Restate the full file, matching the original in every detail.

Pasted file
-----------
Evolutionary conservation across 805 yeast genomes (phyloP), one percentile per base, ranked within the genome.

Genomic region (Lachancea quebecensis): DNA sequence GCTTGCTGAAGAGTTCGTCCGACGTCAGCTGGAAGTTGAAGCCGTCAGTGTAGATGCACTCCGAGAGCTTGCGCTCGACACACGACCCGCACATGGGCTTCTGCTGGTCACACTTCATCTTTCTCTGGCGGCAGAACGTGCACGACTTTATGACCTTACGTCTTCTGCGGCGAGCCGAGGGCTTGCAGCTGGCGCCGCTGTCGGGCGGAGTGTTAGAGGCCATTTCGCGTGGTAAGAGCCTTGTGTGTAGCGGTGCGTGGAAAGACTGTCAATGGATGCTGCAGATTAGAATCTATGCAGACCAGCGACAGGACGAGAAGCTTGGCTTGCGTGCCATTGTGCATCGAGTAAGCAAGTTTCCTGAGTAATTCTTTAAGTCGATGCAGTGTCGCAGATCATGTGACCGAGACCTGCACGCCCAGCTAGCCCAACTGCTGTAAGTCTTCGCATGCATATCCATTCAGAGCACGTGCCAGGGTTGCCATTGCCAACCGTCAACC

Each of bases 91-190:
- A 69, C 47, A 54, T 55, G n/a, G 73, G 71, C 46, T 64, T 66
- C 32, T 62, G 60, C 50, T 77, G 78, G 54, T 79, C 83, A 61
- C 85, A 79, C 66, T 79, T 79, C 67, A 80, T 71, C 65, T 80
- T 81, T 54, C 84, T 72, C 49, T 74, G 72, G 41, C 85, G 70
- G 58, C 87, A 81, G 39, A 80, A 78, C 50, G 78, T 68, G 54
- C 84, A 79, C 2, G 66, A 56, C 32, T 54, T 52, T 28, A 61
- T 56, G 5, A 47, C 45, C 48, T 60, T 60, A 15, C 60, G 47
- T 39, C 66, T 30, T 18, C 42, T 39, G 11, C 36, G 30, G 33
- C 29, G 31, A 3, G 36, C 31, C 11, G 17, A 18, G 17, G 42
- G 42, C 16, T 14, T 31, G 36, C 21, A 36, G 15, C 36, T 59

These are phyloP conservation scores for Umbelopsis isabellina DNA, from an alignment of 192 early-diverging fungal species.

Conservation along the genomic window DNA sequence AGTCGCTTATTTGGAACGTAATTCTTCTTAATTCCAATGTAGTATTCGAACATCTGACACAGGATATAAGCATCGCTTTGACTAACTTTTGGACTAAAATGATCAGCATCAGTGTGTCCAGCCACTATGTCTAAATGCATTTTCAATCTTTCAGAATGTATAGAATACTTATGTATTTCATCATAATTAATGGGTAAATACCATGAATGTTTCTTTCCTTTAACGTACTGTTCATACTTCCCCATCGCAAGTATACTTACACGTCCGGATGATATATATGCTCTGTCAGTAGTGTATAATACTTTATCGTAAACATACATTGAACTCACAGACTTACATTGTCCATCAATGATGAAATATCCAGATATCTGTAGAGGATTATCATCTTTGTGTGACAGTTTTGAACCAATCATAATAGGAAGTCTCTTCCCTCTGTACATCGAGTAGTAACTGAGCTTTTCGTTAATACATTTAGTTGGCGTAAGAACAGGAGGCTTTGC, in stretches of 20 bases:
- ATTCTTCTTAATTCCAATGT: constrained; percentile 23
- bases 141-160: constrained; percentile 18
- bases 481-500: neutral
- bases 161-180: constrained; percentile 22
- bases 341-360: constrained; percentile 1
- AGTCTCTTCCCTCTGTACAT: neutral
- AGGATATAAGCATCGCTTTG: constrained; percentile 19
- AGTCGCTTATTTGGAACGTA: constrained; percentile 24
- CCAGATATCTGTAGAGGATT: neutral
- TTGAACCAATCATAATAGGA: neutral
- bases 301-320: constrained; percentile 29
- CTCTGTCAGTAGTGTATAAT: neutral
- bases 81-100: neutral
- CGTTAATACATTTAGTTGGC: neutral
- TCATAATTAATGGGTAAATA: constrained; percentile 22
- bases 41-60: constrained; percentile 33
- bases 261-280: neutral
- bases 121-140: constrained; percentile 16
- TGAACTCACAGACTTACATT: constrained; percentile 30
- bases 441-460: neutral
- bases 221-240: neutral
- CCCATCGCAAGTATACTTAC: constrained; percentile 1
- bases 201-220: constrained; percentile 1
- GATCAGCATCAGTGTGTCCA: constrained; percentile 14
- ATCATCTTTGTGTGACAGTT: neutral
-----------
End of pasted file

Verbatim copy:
Evolutionary conservation across 805 yeast genomes (phyloP), one percentile per base, ranked within the genome.

Genomic region (Lachancea quebecensis): DNA sequence GCTTGCTGAAGAGTTCGTCCGACGTCAGCTGGAAGTTGAAGCCGTCAGTGTAGATGCACTCCGAGAGCTTGCGCTCGACACACGACCCGCACATGGGCTTCTGCTGGTCACACTTCATCTTTCTCTGGCGGCAGAACGTGCACGACTTTATGACCTTACGTCTTCTGCGGCGAGCCGAGGGCTTGCAGCTGGCGCCGCTGTCGGGCGGAGTGTTAGAGGCCATTTCGCGTGGTAAGAGCCTTGTGTGTAGCGGTGCGTGGAAAGACTGTCAATGGATGCTGCAGATTAGAATCTATGCAGACCAGCGACAGGACGAGAAGCTTGGCTTGCGTGCCATTGTGCATCGAGTAAGCAAGTTTCCTGAGTAATTCTTTAAGTCGATGCAGTGTCGCAGATCATGTGACCGAGACCTGCACGCCCAGCTAGCCCAACTGCTGTAAGTCTTCGCATGCATATCCATTCAGAGCACGTGCCAGGGTTGCCATTGCCAACCGTCAACC

Each of bases 91-190:
- A 69, C 47, A 54, T 55, G n/a, G 73, G 71, C 46, T 64, T 66
- C 32, T 62, G 60, C 50, T 77, G 78, G 54, T 79, C 83, A 61
- C 85, A 79, C 66, T 79, T 79, C 67, A 80, T 71, C 65, T 80
- T 81, T 54, C 84, T 72, C 49, T 74, G 72, G 41, C 85, G 70
- G 58, C 87, A 81, G 39, A 80, A 78, C 50, G 78, T 68, G 54
- C 84, A 79, C 2, G 66, A 56, C 32, T 54, T 52, T 28, A 61
- T 56, G 5, A 47, C 45, C 48, T 60, T 60, A 15, C 60, G 47
- T 39, C 66, T 30, T 18, C 42, T 39, G 11, C 36, G 30, G 33
- C 29, G 31, A 3, G 36, C 31, C 11, G 17, A 18, G 17, G 42
- G 42, C 16, T 14, T 31, G 36, C 21, A 36, G 15, C 36, T 59

These are phyloP conservation scores for Umbelopsis isabellina DNA, from an alignment of 192 early-diverging fungal species.

Conservation along the genomic window DNA sequence AGTCGCTTATTTGGAACGTAATTCTTCTTAATTCCAATGTAGTATTCGAACATCTGACACAGGATATAAGCATCGCTTTGACTAACTTTTGGACTAAAATGATCAGCATCAGTGTGTCCAGCCACTATGTCTAAATGCATTTTCAATCTTTCAGAATGTATAGAATACTTATGTATTTCATCATAATTAATGGGTAAATACCATGAATGTTTCTTTCCTTTAACGTACTGTTCATACTTCCCCATCGCAAGTATACTTACACGTCCGGATGATATATATGCTCTGTCAGTAGTGTATAATACTTTATCGTAAACATACATTGAACTCACAGACTTACATTGTCCATCAATGATGAAATATCCAGATATCTGTAGAGGATTATCATCTTTGTGTGACAGTTTTGAACCAATCATAATAGGAAGTCTCTTCCCTCTGTACATCGAGTAGTAACTGAGCTTTTCGTTAATACATTTAGTTGGCGTAAGAACAGGAGGCTTTGC, in stretches of 20 bases:
- ATTCTTCTTAATTCCAATGT: constrained; percentile 23
- bases 141-160: constrained; percentile 18
- bases 481-500: neutral
- bases 161-180: constrained; percentile 22
- bases 341-360: constrained; percentile 1
- AGTCTCTTCCCTCTGTACAT: neutral
- AGGATATAAGCATCGCTTTG: constrained; percentile 19
- AGTCGCTTATTTGGAACGTA: constrained; percentile 24
- CCAGATATCTGTAGAGGATT: neutral
- TTGAACCAATCATAATAGGA: neutral
- bases 301-320: constrained; percentile 29
- CTCTGTCAGTAGTGTATAAT: neutral
- bases 81-100: neutral
- CGTTAATACATTTAGTTGGC: neutral
- TCATAATTAATGGGTAAATA: constrained; percentile 22
- bases 41-60: constrained; percentile 33
- bases 261-280: neutral
- bases 121-140: constrained; percentile 16
- TGAACTCACAGACTTACATT: constrained; percentile 30
- bases 441-460: neutral
- bases 221-240: neutral
- CCCATCGCAAGTATACTTAC: constrained; percentile 1
- bases 201-220: constrained; percentile 1
- GATCAGCATCAGTGTGTCCA: constrained; percentile 14
- ATCATCTTTGTGTGACAGTT: neutral